After all of the superlatives bestowed upon Celtic and Neil Lennon following their Champions League win over Barcelona, what is left to add now that they have joined the Spanish giants in the last 16 of the competition?
That miraculous victory over Barca at Celtic Park might have lost a bit of its sheen had Celtic subsequently failed to progress, so it is testament to their character and professionalism that they were able to complete the job against Spartak Moscow on Wednesday.
A third win, having also beaten Spartak in Russia, added to the home draw with Benfica meant Lennon's side amassed 10 points, more than any Scottish side had previously managed in Europe's elite tournament - that despite being fourth seeds in the group.
Celtic's achievement is truly remarkable, all the more so set against a backdrop of dwindling standards in Scottish football.
While that malaise has affected Celtic domestically, they have produced a completely different level of performance on the European stage.
Neil Lennon will seek to address the issue of how to ensure his players lift themselves for the domestic challenge, but for now he should be allowed to bask in the glory of taking his club to a place his mentor Martin O'Neill could not.
Lennon spoke in glowing terms on Wednesday night about the role played by former Celtic bosses O'Neill and Gordon Strachan - who twice led the club into the last 16 - in shaping him as a man, a player and a manager.
He feels he has some way to go to emulate that pair, but the distance is shorter than he will admit.
Some Celtic supporters had wanted him out of the dugout following the 2010 Scottish Cup semi-final defeat by Ross County.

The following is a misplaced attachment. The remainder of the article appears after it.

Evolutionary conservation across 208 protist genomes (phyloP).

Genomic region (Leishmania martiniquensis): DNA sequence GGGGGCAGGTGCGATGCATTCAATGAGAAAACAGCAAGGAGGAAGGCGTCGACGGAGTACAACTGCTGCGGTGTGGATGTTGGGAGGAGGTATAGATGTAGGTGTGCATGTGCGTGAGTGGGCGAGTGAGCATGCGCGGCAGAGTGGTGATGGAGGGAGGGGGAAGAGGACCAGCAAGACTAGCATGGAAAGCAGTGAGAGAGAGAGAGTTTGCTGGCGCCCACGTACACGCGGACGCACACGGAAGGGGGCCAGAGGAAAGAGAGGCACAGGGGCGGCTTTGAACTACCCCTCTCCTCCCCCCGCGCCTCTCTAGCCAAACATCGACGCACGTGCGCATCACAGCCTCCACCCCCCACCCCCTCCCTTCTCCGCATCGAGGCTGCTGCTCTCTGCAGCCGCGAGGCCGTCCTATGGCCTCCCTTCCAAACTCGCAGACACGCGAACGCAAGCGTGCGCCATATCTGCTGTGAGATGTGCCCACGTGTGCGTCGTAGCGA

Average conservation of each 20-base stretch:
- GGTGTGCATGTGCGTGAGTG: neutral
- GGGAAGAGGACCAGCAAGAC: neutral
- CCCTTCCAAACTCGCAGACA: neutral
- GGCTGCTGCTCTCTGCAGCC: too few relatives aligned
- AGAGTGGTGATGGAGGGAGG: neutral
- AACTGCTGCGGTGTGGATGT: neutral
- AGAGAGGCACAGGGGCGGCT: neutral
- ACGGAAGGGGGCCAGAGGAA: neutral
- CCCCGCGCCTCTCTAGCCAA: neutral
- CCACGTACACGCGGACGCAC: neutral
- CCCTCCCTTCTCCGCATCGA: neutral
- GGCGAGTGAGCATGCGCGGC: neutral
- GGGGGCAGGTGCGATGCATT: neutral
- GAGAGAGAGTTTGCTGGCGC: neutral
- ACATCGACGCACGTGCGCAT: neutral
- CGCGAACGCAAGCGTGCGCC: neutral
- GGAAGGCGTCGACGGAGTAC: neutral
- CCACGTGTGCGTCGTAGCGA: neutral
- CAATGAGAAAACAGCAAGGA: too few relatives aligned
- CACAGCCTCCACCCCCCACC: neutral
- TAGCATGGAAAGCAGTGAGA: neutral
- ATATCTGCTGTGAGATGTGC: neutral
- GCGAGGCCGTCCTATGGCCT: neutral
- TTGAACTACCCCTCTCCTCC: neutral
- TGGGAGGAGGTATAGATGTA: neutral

Even in recent weeks there have been dissenting voices among fans unhappy with the team's inability to run away with a league that many believed was in the bag before a ball was kicked.
The likelihood is that the league will be won, and by a sizeable margin, but the bigger picture is that Celtic are making an impact where no other Scottish club can currently dream of and that in itself should see Lennon held in similar esteem to O'Neill.
The current Celtic manager has nowhere near the kind of funds that were available to O'Neill and yet he has already surpassed his Champions League achievements.
Not that you will hear the increasingly diplomatic and level-headed Lennon blowing his own trumpet.
But he doesn't have to. The results are doing that for him.
He says he hopes to tie Gary Hooper and Victor Wanyama to new deals before considering whether the money Champions League success brings might allow him to strengthen his squad in January.
The prospect of that last-16 tie, he said, might convince anyone who might have been tempted into a move to stay.
There's little chance he would be enticed elsewhere right now either, but he will be turning heads in boardrooms across Europe.
And who's to say he and Celtic can't go one step further - to the Champions League quarter-finals, where no Scottish club has been?
Cliched as it might sound, few of the group winners would relish a trip to Celtic Park for the first leg in February.
So roll on 20 December and that knock-out stage draw.